Crews in San Jose are on high alert after a fire there came dangerously close to homes. The eight-acre fire started Wednesday night around 6:45 behind Oakland Road. The tier-two fire burned near several mobile home parks, including the Riverbend Family Park and the South Bay Mobile Home Park. Firefighters kept the flames from crossing over the Coyote Creek Trail. No structures were damaged, but obviously fire danger is a big concern when temperatures reach the upper 90's to low triple digits.
Alum Rock Park in San Jose remained closed for a third straight day because of the fire danger posed by the high temperatures. The drought has made vegetation in the park even drier than usual.
The City of Fairfield also closed: Rockville Hills Regional Park, Spyglass Open Space, and the Serpas Ranch/Rolling Hills Open Space. The properties will be closed at all entry points from 8 p.m. Thursday, September 10 until 6 a.m. on Saturday, September 12, or until weather conditions subside.
Great News for San Francisco & coastal communities! A shallow marine layer keeps you out of dangerous heat. pic.twitter.com/dhGmDYcaQ8— Mike Nicco (@MikeNiccoABC7) September 10, 2015
Besides fire danger, another big concern is heat-related illnesses. The Campbell Union High School district let its 7,700 students out early again Thursday after a shortened schedule on Wednesday. Outdoor activities were also cancelled Thursday, or they were moved indoors. Many of the district's classrooms do not have air conditioning, so district leaders said they're looking to put in air conditioning in all the schools and hope to have a bond on the ballot to pay for it by next year.
VIDEO: East Bay workers take precaution when working in heat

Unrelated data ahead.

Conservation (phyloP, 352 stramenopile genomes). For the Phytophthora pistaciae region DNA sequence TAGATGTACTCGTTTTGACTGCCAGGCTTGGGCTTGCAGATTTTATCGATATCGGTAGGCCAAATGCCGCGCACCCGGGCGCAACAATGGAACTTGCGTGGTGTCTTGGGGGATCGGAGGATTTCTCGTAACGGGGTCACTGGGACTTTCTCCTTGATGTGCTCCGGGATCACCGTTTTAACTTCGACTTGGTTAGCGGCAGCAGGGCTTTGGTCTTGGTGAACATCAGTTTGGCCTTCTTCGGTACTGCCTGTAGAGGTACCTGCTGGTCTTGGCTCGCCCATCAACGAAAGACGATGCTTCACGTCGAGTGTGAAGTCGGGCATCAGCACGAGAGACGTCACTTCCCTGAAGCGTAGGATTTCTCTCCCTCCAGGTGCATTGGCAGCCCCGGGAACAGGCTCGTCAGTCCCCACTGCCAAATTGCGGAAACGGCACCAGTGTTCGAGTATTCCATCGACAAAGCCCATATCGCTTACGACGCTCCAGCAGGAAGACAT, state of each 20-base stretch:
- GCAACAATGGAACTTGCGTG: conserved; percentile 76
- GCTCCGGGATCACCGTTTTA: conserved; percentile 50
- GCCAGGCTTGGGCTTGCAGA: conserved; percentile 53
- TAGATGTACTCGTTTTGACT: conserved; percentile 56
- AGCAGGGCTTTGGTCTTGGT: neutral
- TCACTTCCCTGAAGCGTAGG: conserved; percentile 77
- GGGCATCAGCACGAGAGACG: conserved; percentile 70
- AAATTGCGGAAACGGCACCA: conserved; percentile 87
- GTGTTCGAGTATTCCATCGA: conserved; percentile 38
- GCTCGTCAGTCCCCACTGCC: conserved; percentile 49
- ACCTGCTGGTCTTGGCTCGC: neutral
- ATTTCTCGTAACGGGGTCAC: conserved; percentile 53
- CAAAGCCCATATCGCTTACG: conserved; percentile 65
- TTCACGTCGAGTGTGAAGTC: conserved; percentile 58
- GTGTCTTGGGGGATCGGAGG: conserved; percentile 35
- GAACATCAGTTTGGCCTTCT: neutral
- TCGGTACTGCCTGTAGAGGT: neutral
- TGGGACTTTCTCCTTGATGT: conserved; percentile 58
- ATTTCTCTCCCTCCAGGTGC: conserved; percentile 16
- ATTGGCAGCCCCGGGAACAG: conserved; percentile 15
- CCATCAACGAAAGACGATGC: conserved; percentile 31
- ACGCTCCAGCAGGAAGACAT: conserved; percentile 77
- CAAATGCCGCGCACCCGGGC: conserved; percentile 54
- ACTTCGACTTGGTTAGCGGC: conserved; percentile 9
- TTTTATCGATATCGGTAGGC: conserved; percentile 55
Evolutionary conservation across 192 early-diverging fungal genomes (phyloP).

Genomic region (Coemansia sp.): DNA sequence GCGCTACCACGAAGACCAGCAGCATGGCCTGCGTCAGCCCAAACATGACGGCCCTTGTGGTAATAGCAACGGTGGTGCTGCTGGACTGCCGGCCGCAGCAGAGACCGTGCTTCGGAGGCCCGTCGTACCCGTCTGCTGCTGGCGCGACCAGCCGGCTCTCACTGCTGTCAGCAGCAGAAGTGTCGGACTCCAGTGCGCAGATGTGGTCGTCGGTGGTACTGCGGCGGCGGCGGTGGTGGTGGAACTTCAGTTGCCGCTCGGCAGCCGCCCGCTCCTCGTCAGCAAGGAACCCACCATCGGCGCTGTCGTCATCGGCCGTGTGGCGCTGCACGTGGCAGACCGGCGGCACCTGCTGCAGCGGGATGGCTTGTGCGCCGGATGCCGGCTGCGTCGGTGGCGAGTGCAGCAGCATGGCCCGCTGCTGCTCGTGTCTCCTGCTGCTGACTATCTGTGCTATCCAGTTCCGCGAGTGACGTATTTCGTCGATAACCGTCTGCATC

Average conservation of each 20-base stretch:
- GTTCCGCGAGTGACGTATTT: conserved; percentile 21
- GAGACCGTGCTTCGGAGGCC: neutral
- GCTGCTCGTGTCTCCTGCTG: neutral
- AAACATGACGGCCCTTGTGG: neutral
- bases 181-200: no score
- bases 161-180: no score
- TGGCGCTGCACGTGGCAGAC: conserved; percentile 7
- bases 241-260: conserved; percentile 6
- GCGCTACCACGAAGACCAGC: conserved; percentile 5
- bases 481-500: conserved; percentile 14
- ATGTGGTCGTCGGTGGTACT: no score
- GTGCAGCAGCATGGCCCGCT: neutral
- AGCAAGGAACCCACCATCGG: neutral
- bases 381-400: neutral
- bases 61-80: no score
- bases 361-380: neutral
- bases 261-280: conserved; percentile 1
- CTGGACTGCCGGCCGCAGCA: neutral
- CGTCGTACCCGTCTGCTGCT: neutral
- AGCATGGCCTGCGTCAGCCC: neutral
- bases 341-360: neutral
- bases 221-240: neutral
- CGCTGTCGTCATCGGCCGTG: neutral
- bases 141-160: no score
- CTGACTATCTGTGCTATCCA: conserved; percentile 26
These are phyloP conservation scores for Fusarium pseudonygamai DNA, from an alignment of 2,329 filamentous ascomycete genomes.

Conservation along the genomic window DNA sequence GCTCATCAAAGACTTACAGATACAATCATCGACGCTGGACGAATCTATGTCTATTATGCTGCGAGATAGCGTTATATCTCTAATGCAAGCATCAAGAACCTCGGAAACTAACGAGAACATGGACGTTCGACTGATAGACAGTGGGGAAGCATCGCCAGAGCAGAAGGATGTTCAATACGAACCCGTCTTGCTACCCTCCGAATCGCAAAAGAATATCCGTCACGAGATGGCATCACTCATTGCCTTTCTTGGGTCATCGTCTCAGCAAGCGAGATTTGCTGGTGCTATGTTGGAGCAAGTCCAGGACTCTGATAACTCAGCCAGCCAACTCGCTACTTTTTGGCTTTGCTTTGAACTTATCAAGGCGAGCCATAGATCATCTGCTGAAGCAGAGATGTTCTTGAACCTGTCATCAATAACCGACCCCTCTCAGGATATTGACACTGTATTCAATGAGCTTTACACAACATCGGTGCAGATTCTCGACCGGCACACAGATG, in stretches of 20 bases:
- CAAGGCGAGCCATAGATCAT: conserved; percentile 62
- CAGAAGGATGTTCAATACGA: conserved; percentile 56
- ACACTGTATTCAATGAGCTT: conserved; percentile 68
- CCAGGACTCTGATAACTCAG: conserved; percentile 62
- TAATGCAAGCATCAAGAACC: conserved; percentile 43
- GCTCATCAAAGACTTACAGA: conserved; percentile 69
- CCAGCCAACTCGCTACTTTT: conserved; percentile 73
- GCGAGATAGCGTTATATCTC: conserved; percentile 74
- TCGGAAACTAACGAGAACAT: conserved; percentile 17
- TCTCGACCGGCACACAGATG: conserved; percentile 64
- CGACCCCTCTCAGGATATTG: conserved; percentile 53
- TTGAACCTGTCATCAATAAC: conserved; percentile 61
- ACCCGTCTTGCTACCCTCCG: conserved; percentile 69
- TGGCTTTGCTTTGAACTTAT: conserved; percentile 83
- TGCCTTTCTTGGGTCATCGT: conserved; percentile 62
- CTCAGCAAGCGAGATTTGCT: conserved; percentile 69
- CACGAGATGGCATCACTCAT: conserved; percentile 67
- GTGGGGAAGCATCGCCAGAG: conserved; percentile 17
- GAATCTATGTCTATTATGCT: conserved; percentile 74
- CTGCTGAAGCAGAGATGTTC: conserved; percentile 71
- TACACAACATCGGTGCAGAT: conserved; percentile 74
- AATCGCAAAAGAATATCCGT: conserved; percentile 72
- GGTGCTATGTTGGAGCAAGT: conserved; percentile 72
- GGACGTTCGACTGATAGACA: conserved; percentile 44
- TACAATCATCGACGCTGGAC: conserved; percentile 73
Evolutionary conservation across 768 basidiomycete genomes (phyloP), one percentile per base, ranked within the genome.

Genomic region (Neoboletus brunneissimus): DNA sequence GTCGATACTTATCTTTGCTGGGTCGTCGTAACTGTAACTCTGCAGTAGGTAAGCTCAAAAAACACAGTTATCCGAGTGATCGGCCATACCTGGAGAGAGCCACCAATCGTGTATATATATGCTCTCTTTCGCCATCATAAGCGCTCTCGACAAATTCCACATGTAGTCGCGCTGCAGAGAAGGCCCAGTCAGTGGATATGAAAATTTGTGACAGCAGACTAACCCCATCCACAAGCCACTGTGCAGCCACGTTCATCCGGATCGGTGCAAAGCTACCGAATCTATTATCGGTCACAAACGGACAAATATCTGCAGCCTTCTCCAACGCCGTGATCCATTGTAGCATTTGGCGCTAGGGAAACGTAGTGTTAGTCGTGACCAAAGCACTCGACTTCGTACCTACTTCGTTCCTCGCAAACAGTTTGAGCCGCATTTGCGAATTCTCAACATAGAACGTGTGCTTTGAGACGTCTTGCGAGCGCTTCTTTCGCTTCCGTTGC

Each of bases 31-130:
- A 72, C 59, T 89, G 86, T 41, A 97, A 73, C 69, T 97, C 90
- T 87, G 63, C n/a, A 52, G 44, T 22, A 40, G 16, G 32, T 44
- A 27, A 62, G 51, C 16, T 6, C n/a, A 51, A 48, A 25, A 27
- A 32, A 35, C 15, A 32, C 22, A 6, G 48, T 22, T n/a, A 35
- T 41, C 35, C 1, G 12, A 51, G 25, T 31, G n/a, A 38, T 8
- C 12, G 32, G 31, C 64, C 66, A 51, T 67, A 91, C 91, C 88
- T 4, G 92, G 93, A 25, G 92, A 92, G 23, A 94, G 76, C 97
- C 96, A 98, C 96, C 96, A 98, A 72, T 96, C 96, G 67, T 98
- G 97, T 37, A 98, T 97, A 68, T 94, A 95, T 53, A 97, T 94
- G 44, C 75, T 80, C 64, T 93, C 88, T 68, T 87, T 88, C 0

This heat wave has everyone looking for ways to keep cool. Many Campbell residents exercised early Thursday morning before it got dangerously hot.
Campbell Park was the starting point for many people's day in the South Bay. Some people run on the Los Gatos Creek Trail, others play basketball and young children enjoy the merry-go-round on the playground.
A young girl named Margot Cruz said she doesn't like it when it's hot, but likes playing on the playground. But, playing on the playground in the afternoon can be downright dangerous because the equipment will be scorching hot. "My son at school he burned himself on the slide in three places, so yeah we don't want it to get too hot because these things you wouldn't be able to go on later in the afternoon," Mindy Cruz said.
Staying indoors was a good idea with temperatures reaching the mid 90s all the way to triple digits across the South Bay.
One air conditioning store is extremely busy in the South Bay. Jerry Mendez doesn't normally answer the phone at Supreme Air Systems in Campbell, but the regular dispatcher Sabrina was getting flooded with calls on Thursday morning.
Supreme Air Systems has been busy this week averaging about 150 calls a day during this heat wave. The company's service technicians can handle about 50 calls a day, with some appointments scheduled two weeks out. Mendez said people sound desperate on the phone because they want service immediately.
The U.S. Consumer Product Safety Commission says hot playground equipment can cause serious burns and children two years old and younger are especially vulnerable.
They advise parents to check the equipment with their hand first before allowing their children to play on it.
Because of the temperatures, many Bay Area cities have opened cooling centers to help people get out of the heat. Click here for a full list of cooling centers that are open today.